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Choisya
Posts: 10,782
Registered: ‎10-26-2006
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Oliver : The Foundling Hospital

[ Edited ]

Last night I watched a rather sad little TV programme about the old Foundling Hospital (wonderful website and PDF!) in Coram's Fields, in north London and learned that identity tokens, like the locket which Oliver Twist's mother left for him, were indeed pinned to children by destitute mothers in those sad times and that Dickens knew of them.  The Foundling Museum has many trays of such tokens which were never reclaimed and this website shows a few of them:smileysad:. The musician Handel, who wrote a 'Foundling's Anthem', and the artist Hogarth, were great benefactors of the Hospital and concerts and art exhibitions were held there, including the first performance of Handel's Messiah. The Museum still houses some of their work and that of other Victorian artist benefactors, and it preserves some of the original architectural features from the original hospital.   

 

Happily, Coram's Fields is now the site of a large children's farm and playground.    

Message Edited by Choisya on 03-27-2009 07:03 AM
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Laurel
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Registered: ‎10-29-2006
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Re: Oliver : The Foundling Hospital

[ Edited ]
That's where Harriet Beadle (Tattycoram) in Little Dorrit came from, too.

Choisya wrote:

Last night I watched a rather sad little TV programme about the old Foundling Hospital (wonderful website and PDF!) in Coram's Fields, in north London and learned that identity tokens, like the locket which Oliver Twist's mother left for him, were indeed pinned to children by destitute mothers in those sad times and that Dickens knew of them.  The Foundling Museum has many trays of such tokens which were never reclaimed and this website shows a few of them:smileysad:. The musician Handel, who wrote a 'Foundling's Anthem', and the artist Hogarth, were great benefactors of the Hospital and concerts and art exhibitions were held there, including the first performance of Handel's Messiah. The Museum still houses some of their work and that of other Victorian artist benefactors, and it preserves some of the original architectural features from the original hospital.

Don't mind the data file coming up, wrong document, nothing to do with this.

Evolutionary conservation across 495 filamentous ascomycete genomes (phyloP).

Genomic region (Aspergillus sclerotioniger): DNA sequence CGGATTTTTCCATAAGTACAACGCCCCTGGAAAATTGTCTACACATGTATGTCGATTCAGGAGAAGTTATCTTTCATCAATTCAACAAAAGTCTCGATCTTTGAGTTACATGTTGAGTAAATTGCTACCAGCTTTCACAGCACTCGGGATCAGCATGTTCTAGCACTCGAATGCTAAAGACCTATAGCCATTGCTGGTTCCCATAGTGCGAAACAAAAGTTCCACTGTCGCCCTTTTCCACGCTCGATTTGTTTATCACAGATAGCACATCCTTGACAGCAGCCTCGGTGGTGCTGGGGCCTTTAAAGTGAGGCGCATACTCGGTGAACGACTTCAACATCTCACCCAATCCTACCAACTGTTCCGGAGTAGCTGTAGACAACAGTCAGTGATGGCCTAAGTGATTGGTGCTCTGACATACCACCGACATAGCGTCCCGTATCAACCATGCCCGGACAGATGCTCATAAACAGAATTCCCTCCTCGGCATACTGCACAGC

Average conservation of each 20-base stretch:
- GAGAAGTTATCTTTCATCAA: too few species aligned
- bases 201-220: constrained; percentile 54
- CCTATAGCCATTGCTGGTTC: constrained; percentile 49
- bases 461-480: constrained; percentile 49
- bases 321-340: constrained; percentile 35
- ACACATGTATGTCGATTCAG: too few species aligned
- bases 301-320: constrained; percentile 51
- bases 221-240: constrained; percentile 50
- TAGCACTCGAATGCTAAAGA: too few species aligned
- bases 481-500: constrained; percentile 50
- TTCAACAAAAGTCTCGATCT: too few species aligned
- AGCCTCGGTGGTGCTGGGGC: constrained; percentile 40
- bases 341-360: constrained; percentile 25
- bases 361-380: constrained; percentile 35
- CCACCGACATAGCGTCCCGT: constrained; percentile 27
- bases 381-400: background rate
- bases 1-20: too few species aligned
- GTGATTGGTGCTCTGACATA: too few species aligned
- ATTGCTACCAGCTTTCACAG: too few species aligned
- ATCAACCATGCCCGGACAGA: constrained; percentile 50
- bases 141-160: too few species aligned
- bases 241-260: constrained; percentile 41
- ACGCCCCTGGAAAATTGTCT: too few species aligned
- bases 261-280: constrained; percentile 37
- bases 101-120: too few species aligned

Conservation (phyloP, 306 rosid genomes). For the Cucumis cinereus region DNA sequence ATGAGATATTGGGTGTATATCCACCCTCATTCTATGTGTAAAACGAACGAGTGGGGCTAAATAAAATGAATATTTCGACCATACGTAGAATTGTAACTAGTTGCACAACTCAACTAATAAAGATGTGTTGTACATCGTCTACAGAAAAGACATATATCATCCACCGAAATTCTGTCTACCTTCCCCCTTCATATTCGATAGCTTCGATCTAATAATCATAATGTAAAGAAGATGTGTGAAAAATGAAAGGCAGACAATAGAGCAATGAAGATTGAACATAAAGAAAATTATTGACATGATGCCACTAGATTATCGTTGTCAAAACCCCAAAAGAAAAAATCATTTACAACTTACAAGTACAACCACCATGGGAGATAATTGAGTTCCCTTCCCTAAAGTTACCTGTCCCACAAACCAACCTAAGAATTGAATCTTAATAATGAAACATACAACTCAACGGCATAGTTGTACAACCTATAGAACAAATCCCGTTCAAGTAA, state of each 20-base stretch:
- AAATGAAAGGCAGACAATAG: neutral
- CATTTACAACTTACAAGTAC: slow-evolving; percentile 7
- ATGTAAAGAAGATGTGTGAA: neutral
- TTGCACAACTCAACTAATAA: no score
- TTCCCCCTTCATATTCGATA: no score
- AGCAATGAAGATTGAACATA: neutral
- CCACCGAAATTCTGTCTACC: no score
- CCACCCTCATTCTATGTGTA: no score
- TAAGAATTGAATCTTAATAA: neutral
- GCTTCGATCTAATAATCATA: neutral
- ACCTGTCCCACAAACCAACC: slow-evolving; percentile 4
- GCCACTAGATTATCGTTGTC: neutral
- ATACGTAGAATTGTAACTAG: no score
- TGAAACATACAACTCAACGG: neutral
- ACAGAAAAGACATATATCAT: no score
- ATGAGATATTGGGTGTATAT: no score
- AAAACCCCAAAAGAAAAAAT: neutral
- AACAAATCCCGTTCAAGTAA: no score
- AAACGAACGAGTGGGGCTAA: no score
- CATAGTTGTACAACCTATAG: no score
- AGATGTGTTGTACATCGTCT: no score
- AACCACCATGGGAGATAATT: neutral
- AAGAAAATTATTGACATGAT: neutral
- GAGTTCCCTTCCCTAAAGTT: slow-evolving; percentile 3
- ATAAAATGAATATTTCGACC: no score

Happily, Coram's Fields is now the site of a large children's farm and playground.    

Message Edited by Choisya on 03-27-2009 07:03 AM

 

Message Edited by Laurel on 03-27-2009 11:09 AM
"Truth must of necessity be stranger than fiction, for fiction is the creation of the human mind, and therefore is congenial to it." ~~G.K. Chesterton
Melissa_W
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Re: Oliver : The Foundling Hospital

Simon Schama has a little segement on the Foundling Hospital in one of the later History of Britain episodes; it's so sad, seeing all those little bits of ribbon or a button because it was all she had to give to her baby.


Choisya wrote:

Last night I watched a rather sad little TV programme about the old Foundling Hospital (wonderful website and PDF!) in Coram's Fields, in north London and learned that identity tokens, like the locket which Oliver Twist's mother left for him, were indeed pinned to children by destitute mothers in those sad times and that Dickens knew of them.  The Foundling Museum has many trays of such tokens which were never reclaimed and this website shows a few of them:smileysad:. The musician Handel, who wrote a 'Foundling's Anthem', and the artist Hogarth, were great benefactors of the Hospital and concerts and art exhibitions were held there, including the first performance of Handel's Messiah. The Museum still houses some of their work and that of other Victorian artist benefactors, and it preserves some of the original architectural features from the original hospital.   

 

Happily, Coram's Fields is now the site of a large children's farm and playground.    

Message Edited by Choisya on 03-27-2009 07:03 AM

 

Melissa W.
I read and knit and dance. Compulsively feel yarn. Consume books. Darn tights. Drink too much caffiene. All that good stuff.
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